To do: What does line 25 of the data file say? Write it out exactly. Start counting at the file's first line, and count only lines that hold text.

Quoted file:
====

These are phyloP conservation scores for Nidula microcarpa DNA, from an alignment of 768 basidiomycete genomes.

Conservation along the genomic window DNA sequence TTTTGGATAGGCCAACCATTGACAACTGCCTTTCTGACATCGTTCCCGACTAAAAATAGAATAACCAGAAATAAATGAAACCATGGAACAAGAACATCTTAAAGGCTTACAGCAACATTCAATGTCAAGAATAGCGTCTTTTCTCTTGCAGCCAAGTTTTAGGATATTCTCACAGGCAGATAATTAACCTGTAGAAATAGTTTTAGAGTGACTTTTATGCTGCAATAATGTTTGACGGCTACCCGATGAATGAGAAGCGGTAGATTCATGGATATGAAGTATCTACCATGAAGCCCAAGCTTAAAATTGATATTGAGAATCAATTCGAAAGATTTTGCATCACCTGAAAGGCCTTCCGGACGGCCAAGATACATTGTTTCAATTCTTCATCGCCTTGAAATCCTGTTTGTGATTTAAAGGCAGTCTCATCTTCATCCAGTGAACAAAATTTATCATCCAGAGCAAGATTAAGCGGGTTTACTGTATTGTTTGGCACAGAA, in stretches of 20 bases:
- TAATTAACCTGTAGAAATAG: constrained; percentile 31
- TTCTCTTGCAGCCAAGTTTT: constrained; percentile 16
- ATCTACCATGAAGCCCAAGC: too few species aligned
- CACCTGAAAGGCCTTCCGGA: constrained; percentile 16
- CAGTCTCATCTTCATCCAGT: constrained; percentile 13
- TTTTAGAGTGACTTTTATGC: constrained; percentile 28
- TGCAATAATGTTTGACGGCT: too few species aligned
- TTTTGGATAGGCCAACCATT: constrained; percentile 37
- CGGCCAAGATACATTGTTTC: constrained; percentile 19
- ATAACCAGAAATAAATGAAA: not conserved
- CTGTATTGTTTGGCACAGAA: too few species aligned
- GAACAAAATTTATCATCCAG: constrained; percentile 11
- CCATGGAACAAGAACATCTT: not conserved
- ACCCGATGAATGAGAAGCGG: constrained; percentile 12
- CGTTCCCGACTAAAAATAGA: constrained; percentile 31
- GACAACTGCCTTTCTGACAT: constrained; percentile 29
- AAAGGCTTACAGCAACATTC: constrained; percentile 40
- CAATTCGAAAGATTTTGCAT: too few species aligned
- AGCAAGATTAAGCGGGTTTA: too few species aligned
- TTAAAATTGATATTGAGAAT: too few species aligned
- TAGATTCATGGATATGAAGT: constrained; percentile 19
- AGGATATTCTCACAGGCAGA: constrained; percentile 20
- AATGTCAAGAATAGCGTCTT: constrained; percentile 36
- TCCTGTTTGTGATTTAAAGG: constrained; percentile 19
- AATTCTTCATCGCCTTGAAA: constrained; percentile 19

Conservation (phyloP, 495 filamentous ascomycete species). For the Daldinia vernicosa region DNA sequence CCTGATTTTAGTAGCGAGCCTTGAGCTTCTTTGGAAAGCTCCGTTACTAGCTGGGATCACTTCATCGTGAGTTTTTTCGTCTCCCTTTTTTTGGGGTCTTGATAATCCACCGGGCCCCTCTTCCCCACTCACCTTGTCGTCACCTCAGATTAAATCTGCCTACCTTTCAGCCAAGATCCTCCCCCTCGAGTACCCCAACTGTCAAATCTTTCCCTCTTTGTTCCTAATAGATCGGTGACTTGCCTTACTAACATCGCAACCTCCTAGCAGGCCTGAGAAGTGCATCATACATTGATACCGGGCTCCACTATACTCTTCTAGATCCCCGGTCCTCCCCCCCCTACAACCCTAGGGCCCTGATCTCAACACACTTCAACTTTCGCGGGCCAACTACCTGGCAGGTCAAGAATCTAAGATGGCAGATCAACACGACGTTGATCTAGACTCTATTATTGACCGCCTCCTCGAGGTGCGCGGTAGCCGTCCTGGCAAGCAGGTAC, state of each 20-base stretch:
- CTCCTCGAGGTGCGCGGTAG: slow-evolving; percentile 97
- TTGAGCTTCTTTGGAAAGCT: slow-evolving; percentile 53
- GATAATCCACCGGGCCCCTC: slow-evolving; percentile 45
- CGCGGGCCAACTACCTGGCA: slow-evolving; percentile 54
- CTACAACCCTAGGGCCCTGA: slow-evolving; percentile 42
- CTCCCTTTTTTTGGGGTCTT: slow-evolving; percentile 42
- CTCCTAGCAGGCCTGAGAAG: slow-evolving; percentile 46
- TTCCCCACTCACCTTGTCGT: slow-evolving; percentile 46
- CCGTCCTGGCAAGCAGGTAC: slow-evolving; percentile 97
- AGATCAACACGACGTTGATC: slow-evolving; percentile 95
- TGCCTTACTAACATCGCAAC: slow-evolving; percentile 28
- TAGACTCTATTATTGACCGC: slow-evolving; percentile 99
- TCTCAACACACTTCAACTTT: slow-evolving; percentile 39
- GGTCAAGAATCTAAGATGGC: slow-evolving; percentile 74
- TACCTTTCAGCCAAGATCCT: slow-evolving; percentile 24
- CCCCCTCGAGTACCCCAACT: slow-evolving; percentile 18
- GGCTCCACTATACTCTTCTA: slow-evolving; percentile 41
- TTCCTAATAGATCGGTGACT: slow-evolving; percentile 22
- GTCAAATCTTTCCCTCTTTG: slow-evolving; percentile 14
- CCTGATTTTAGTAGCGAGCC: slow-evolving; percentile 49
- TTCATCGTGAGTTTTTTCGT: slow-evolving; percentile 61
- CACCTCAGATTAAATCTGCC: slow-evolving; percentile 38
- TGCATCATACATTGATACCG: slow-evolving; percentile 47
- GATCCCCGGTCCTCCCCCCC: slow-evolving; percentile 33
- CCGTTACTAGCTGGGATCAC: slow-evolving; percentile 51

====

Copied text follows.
- AATGTCAAGAATAGCGTCTT: constrained; percentile 36